Jack Poole’s fascination with monarch butterflies started in 1938. He read a feature article about them in the Auckland Star and hasn’t looked back since.
‘‘I can remember the article very clearly,’’ he said.
‘‘It was about how people at that time were buying swan plants to try and attract monarch butterflies into their gardens.’’
In 1966, Mr Poole moved to Matamata and over the years he has transformed his backyard into a monarch butterfly’s paradise.
Each swan plant, which monarch butterflies are strongly attracted to, is strictly monitored by Mr Poole who checks daily for eggs and monarch caterpillars and their subsequent formation into a chrysalis.
When that chrysalis is formed, Mr Poole lovingly removes it from under the swan plant leaf and relocates it to under one of his two bird houses.
He keeps records of hatchings every year and last season 377 monarch butterflies emerged from chrysalises.
There could have been a few more but if they fly away as soon as they hatch, Mr Poole doesn’t count them.
You might find yourself wondering how he manages to keep records.
‘‘When they come out of the chrysalis I take them to my feeder and give them something to drink. They always seem quite thirsty after being tucked away for such a long time,’’ Mr Poole said.
Even though Mr Poole is not part of any official Monarch Butterfly Enthusiasts club, his butterfly sanctuary would rival those of many a monarch butterfly specialist.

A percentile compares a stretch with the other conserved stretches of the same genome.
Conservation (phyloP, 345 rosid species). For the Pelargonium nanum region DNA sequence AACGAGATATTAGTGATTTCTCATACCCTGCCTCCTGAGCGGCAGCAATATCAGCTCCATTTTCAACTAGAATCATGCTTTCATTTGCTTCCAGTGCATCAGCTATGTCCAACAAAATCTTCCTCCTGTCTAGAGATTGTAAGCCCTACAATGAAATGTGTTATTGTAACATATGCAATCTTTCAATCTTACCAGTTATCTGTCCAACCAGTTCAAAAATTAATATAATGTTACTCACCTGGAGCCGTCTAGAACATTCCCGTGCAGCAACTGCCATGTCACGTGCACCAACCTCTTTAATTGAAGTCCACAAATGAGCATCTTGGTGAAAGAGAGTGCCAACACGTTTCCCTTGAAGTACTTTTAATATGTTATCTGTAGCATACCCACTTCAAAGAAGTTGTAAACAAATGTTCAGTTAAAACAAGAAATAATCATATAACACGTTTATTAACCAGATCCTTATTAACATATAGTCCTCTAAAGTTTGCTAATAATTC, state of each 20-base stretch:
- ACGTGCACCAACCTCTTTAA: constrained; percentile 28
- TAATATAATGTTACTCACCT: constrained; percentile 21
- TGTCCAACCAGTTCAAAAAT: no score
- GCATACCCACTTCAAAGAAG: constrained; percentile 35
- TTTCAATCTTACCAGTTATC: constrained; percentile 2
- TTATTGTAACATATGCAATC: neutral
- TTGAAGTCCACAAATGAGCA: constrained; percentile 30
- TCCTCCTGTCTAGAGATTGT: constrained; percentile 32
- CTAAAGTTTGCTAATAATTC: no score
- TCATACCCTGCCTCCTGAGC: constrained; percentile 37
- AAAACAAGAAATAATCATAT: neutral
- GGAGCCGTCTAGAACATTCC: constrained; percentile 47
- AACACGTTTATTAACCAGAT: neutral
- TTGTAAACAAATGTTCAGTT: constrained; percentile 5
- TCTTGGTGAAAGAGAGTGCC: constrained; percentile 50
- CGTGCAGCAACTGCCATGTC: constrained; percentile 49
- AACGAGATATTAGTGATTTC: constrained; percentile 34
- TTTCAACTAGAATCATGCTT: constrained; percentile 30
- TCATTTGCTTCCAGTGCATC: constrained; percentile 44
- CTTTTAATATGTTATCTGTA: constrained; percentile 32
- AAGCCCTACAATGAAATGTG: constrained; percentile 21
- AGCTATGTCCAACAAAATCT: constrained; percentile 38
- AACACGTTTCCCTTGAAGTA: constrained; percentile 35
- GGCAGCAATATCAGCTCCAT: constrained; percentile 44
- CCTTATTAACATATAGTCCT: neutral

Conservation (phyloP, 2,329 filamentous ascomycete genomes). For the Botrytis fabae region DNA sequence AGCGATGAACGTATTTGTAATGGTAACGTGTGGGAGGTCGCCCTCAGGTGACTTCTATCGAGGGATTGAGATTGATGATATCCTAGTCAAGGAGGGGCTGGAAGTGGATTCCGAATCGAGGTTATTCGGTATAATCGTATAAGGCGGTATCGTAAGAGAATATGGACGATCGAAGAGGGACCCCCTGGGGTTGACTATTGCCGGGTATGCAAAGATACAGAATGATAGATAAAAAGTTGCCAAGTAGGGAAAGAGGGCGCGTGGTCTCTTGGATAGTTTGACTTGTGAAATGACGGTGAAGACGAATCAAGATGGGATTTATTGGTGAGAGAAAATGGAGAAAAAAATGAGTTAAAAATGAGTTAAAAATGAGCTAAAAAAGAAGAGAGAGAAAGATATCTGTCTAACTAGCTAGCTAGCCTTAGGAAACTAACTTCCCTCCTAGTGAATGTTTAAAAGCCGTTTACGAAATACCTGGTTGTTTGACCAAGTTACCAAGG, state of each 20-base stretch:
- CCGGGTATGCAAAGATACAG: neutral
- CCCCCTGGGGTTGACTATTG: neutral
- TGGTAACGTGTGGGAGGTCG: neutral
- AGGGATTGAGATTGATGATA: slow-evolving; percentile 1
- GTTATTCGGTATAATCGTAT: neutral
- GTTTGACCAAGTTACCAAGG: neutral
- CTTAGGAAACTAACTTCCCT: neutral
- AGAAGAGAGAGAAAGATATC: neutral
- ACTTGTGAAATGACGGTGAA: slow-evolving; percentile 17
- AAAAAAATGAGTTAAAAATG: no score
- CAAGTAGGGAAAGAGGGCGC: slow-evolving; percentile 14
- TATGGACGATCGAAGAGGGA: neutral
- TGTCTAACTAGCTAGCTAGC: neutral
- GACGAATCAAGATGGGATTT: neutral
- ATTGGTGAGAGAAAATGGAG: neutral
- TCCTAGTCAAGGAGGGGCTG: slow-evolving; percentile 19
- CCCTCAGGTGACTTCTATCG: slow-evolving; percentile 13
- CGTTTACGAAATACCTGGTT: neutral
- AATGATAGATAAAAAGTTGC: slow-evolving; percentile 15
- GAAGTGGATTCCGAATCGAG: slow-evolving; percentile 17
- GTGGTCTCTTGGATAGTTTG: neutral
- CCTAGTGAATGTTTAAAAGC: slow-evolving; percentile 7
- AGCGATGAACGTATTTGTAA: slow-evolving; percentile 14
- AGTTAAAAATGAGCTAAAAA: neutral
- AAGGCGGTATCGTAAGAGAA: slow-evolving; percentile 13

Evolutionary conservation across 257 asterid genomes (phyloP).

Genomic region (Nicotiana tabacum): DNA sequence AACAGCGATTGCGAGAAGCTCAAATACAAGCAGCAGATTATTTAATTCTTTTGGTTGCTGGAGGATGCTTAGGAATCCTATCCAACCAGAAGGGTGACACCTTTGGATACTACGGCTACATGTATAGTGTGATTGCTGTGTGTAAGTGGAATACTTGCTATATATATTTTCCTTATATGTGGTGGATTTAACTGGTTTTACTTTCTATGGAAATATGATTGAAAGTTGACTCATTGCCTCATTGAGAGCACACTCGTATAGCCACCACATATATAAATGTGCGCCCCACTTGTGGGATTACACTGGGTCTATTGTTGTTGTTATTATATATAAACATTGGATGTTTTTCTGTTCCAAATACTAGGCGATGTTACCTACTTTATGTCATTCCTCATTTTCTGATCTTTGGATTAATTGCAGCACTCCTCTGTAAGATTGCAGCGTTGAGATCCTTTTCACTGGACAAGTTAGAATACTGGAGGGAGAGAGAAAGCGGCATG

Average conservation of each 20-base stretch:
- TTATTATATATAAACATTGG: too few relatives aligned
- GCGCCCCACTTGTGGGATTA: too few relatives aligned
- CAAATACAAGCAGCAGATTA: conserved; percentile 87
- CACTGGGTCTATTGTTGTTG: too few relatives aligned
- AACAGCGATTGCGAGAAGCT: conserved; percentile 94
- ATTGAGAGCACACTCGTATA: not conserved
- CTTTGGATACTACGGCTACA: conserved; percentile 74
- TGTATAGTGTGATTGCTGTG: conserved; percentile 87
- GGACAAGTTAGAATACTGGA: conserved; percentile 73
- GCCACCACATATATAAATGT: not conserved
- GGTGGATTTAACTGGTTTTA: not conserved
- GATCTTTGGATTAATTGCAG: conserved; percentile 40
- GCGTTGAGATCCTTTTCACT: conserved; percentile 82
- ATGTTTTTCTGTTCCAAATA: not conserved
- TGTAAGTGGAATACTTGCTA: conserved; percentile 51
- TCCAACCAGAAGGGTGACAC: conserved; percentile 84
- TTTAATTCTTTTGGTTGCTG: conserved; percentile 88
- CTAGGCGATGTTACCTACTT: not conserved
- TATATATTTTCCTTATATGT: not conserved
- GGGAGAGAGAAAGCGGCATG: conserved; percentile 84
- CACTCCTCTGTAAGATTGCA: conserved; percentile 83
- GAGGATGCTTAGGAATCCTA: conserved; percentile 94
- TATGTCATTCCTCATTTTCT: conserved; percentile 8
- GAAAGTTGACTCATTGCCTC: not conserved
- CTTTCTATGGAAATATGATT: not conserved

He has many books, newspaper clippings and magazines all related to mon- arch butterflies sitting on his coffee tables.
There have been few occasions when some of the butterflies have decided to hang around for a while.
Most of them move on fairly quickly and generally congregate in Centennial Dr. The lifespan of a monarch butterfly has been estimated to be about four weeks.
At present Mr Poole has at least 100 swan plants. He has many seedlings in little pots and thousands of seeds.
‘‘They (swan plants) don’t deal with the frost very well so I have to keep a close eye on them,’’ he said.
His enthusiasm for monarch butterflies has also been instilled into members of his family.
‘‘Oh yes, they all come out here. Monarch butterflies are just so interesting,’’ he said.
‘‘I think they’re marvellous creatures.’’
Monarch man: Jack Poole looks at a monarch caterpillar under one of the leaves of his many swan plants.
Amazing sight: This photo was taken by Mr Poole last year. It shows many chrysalises that had been relocated very delicately by Mr Poole to under one of his bird houses to make sure they hatched safely.